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Boeing’s Starliner Finally Reaches Orbit, Boosting NASA’s Hopes for a 2nd Option to ISS

By Jeffrey Hill | June 5, 2024

Video capture from NASA’s live feed of Boeing Starliner’s launch on June 5th, 2024

Boeing and NASA have successfully launched the CST-100 Starliner spacecraft carrying NASA astronauts Butch Wilmore and Suni Williams on a ULA Atlas V rocket. Liftoff took place at approximately 10:55 a.m. ET from Cape Canaveral, Florida. NASA confirmed minutes later that the spacecraft successfully reached orbit.

Starliner will now spend more than 24 hours traveling to the International Space Station, with docking anticipated to occur at 12:15 p.m. ET on Thursday.

This is the first crewed flight for Starliner, and a huge win for NASA, which has been hoping for a second launch option to ISS, along with SpaceX, since the agency ended the 30-year-old Space Shuttle program in 2011. The three surviving operational vehicles were retired from service following Atlantis’s final flight on July 21, 2011. With the Space Shuttle put to rest, NASA was forced to rent rides aboard Russia’s Soyuz spacecraft to fly astronauts to and from the International Space Station.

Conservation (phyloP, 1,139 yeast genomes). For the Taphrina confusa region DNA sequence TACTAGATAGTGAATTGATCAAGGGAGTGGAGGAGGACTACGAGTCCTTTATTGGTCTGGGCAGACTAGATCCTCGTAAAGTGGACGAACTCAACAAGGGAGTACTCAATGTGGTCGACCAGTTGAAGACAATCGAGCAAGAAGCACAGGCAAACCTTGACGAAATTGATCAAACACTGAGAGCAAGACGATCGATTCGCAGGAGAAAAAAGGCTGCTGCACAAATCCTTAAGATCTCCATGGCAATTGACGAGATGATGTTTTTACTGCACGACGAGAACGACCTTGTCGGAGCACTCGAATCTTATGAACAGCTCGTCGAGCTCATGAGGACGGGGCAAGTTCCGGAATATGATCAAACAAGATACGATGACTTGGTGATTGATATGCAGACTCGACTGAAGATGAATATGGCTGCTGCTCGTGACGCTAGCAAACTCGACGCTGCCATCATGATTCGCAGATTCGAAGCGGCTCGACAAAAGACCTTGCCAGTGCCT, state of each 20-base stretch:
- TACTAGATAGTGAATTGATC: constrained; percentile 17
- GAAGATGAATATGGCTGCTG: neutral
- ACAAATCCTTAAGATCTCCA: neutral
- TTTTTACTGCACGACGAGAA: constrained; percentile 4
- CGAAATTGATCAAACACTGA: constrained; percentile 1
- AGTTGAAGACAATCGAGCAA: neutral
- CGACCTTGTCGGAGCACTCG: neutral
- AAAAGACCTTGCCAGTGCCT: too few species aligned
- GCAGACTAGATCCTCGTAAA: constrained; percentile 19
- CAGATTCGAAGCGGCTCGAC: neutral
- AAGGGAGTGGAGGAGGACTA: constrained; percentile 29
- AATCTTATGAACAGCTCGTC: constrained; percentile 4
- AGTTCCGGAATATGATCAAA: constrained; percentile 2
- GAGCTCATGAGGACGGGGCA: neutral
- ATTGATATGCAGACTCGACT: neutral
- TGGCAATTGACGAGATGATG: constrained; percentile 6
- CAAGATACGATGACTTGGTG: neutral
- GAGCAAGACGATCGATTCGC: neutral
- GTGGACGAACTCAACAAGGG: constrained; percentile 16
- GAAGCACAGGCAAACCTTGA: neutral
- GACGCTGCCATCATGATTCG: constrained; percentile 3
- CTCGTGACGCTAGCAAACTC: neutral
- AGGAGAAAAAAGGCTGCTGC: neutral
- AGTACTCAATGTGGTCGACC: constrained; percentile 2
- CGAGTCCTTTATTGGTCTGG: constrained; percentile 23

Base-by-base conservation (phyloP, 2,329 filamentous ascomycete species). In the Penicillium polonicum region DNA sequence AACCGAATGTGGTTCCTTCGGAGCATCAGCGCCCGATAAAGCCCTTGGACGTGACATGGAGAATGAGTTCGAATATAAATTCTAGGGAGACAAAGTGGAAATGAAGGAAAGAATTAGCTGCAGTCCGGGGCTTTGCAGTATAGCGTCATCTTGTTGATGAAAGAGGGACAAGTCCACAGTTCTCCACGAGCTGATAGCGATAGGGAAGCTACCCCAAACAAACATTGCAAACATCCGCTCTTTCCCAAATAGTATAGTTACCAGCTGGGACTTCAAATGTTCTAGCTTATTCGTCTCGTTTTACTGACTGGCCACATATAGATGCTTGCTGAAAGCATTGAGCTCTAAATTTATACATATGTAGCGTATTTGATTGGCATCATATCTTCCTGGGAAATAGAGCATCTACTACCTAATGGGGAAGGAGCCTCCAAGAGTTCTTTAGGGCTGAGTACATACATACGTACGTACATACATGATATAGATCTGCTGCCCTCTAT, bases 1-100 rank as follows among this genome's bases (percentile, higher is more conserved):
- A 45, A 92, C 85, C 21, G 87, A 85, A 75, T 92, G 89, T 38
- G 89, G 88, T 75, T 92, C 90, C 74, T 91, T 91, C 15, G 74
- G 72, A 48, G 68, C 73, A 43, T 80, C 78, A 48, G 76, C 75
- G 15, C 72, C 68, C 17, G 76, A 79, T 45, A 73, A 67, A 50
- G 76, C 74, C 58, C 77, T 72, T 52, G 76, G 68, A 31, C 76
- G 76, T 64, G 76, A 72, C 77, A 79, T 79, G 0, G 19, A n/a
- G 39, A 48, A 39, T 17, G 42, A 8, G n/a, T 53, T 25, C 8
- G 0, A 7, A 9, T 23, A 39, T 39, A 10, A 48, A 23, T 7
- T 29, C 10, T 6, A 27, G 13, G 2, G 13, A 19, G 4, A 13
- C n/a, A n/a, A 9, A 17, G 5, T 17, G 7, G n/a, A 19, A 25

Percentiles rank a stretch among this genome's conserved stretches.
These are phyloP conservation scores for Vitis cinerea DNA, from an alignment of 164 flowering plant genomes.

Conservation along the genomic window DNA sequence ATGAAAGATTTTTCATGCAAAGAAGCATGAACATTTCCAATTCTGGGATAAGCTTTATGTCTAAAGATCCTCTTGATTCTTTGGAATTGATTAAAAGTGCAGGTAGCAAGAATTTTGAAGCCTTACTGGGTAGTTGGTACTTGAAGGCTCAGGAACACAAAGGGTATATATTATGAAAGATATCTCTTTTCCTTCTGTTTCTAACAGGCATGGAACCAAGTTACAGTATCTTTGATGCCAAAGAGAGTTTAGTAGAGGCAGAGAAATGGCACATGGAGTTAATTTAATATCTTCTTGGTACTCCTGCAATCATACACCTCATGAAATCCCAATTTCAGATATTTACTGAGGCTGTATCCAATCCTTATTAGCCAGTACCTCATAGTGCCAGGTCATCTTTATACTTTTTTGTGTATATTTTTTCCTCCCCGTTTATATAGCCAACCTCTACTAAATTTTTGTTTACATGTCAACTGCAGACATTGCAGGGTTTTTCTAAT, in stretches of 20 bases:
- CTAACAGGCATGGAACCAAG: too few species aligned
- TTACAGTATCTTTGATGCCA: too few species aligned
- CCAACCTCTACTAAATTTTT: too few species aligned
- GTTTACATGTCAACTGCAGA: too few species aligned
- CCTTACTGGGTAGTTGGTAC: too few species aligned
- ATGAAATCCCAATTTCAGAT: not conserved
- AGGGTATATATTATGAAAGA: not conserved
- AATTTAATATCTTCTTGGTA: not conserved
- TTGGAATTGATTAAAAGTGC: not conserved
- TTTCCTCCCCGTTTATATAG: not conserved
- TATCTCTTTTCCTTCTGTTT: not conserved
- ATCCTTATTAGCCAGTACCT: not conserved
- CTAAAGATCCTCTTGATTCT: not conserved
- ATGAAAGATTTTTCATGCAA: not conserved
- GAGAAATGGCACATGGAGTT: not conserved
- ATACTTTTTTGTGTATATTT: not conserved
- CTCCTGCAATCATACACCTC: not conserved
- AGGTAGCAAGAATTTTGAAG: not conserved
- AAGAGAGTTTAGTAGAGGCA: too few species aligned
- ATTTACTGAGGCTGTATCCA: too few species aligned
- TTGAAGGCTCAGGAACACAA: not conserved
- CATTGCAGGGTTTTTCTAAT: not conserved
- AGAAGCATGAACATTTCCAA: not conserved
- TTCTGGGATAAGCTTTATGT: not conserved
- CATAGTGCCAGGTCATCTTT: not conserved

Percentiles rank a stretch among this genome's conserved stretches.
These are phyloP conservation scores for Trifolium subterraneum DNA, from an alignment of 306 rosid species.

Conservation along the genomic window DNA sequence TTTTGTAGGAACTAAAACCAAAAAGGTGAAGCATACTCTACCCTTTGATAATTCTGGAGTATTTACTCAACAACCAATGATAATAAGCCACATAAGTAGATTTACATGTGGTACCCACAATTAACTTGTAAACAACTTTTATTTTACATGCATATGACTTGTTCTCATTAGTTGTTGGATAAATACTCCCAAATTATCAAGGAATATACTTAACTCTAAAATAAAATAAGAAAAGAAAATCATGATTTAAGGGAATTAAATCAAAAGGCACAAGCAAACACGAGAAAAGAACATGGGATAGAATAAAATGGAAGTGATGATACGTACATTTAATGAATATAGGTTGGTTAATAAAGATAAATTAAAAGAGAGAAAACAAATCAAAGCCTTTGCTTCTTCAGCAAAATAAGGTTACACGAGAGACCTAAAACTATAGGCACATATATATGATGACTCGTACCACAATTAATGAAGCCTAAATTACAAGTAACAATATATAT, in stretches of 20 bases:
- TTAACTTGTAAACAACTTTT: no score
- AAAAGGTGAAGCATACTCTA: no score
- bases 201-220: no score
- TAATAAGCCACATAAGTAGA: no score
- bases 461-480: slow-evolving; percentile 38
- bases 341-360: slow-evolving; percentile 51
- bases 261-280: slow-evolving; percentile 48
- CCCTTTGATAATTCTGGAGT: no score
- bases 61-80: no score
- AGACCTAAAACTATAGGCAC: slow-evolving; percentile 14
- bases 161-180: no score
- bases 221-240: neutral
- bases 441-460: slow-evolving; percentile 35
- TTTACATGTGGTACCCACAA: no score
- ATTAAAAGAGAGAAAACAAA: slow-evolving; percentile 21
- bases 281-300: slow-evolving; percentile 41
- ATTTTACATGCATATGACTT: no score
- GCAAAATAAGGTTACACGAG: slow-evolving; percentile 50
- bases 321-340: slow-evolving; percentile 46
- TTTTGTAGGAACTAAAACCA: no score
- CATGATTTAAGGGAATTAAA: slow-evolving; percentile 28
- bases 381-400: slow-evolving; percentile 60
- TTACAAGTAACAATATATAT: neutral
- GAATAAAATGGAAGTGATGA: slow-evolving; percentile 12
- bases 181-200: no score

In the years that followed, NASA contracted with private companies such as SpaceX and Boeing for the Commercial Crew Program, hoping to access the ISS at a much lower cost less than Soyuz. The rising political tension between the United States and Russia during the past decade only added to the sense of urgency. Unlike SpaceX’s Dragon, Starliner was hampered by delays throughout its development.  NASA awarded Boeing a $4.2 billion to develop the spacecraft 10 years ago.

For Starliner, NASA is both customer and supplier for Boeing. NASA is buying the use of Starliner from Boeing, which in turn, is paying NASA for the use of its flight operations team.